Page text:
For the next half hour a greenway rolls past. In the open air of the saddle of the motorbike, a full azimuth of the arching foliage welcomes me through a kind of gateway. In autumn, this stretch of road is brilliant orange, red, and yellow, interspersed with the deep green of spruce, fir, and cedar. It has been nine months since I last traveled this path. If you’ve experienced it, if you know that autumn display, it stays with you forever, even here in the height of summer, and it colors your view with anticipation of another season. The road continues like this, passing through a couple towns, skirting one using a bypass, and then leading into the wilder country. But I’m not free yet.

 

After passing Shelton, the road shrinks to two lanes, and I feel like I’m stepping out of one world into a different one, that seems at once smaller, and larger, than the confined domineering existence of the city. Every mile I travel, another pound of tension drops off of me, like loosened shackles. The narrow road weaves beneath my wheels like a tightrope walker’s line, I push the bike along it, balancing and dancing its path as if a rebirth awaits me at the other end. The Olympic mountain range drives upward powerfully to my left, into snow capped jagged peaks which from this close range I only glimpse occasionally through the dense forest, but I can feel their presence. The smooth, soothing waters of Puget Sound rest gently just to my right, the road wending along its shores squeezing in between water and mountains. Vacation homes line the shores in some places, in others old bridges span across marshes, where the rivers caroming from the heights of the mountains finally spread out into individual streams so numerous and dense in places that the land becomes a marshland network of creeks. Fishermen work this shallow delta, and I smile to myself to see them again, as if they were cousins I’ve known all my life, and am returning to. But I’ve never met them. The bike reminds me to ride on. I’m not free yet.

 

Soon, all that’s left is the occasional house, with long-forgotten equipment in and around rotting barns, shoulder-high grasses hiding clumps of iron that used to be a crane, or a water truck, or an old sawmill bandsaw, waiting for someone to stop long enough to listen to the tales of long ago. So many tales to be told. I want to stop, someday, and listen to their stories, because I feel that I’m among friends again, but I am fleeing today, and cannot stop to ask for cover in their undisturbed appearance. Not yet.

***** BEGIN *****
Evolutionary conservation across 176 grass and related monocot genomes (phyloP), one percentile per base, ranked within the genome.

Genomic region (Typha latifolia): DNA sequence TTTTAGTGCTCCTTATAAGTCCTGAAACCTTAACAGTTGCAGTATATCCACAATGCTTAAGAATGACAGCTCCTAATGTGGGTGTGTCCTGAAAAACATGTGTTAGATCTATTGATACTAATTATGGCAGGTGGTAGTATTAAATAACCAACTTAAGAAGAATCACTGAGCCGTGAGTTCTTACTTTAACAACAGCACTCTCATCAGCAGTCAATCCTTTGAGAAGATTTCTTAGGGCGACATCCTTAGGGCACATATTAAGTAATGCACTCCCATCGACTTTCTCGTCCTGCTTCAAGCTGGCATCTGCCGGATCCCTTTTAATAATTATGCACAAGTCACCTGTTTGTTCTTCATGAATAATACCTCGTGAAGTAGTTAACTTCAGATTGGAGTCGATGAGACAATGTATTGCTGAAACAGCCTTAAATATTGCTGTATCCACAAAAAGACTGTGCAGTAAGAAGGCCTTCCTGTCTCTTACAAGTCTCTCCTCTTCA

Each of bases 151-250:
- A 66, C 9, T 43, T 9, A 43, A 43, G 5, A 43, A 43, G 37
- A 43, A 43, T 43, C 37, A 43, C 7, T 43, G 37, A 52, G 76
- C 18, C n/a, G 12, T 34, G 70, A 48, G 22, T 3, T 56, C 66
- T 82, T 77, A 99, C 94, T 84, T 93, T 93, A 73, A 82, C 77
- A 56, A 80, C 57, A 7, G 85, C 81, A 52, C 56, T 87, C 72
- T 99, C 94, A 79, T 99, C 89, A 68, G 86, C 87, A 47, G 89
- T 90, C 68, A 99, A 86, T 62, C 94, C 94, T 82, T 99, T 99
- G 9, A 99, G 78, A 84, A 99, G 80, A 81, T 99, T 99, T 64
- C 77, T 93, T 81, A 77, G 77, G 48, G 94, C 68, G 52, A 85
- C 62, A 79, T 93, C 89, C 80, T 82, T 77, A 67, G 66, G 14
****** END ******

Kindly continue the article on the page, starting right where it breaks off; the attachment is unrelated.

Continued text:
The road leaves the shore, and winds its way up through a pass. The road peaks, drops through a series of blind curves through a wide ravine that suddenly opens into a new valley, yet another distance from the city. This place feels so removed from the city that it cannot be felt at all. Small farms here grow their hay and crops with the wild abandon that the rain forest climate provides. Soon, just like the replanted clear-cuts that cover over completely in two seasons on the vast mountainsides above, the last traces of my having been in the city have been cleared from my mind, and overgrown with fond memories of these places. But I’m not free yet. Not quite.

 

I turn aside from the highway, and ride a short distance up a road I only know for its penchant for going nowhere particular. It is a secret road, and I’ve only traveled a mile up its length, ever. And that is precisely the distance I travel now, to a wide turnout that commands a view of the valley and the mountains beyond. I stop the bike on the roadside, kill the engine, and wait. I look up to the craggy peaks that I can just see, knowing what is there, waiting for it to come. The wind whispers in the trees. A bird busies itself in some discussion at the bottom of the ravine beside me. The gravel crunches as I turn my foot for balance, still sitting on the bike, waiting. And then it begins. A commanding, colossal silence that is more than an absence of sound washes down the mountain, crossing the narrow valley, roiling towards me as if it will tear me apart. And it will. I relax, and take the wave head on – it thunders over me like a collapsing wave. I drink it in, this deep quiet, letting it fill me up, push out every hint of the chaos and insignificant chatter that has been raging in my head, until the separation between the silence and me no longer exists. I am no longer just myself. I am free.

 

Somewhere in me a smile forms, and a joy without words flows out of me with a force greater than myself. Here, on this back road to nowhere with nothing but a motorcycle, I am at home again.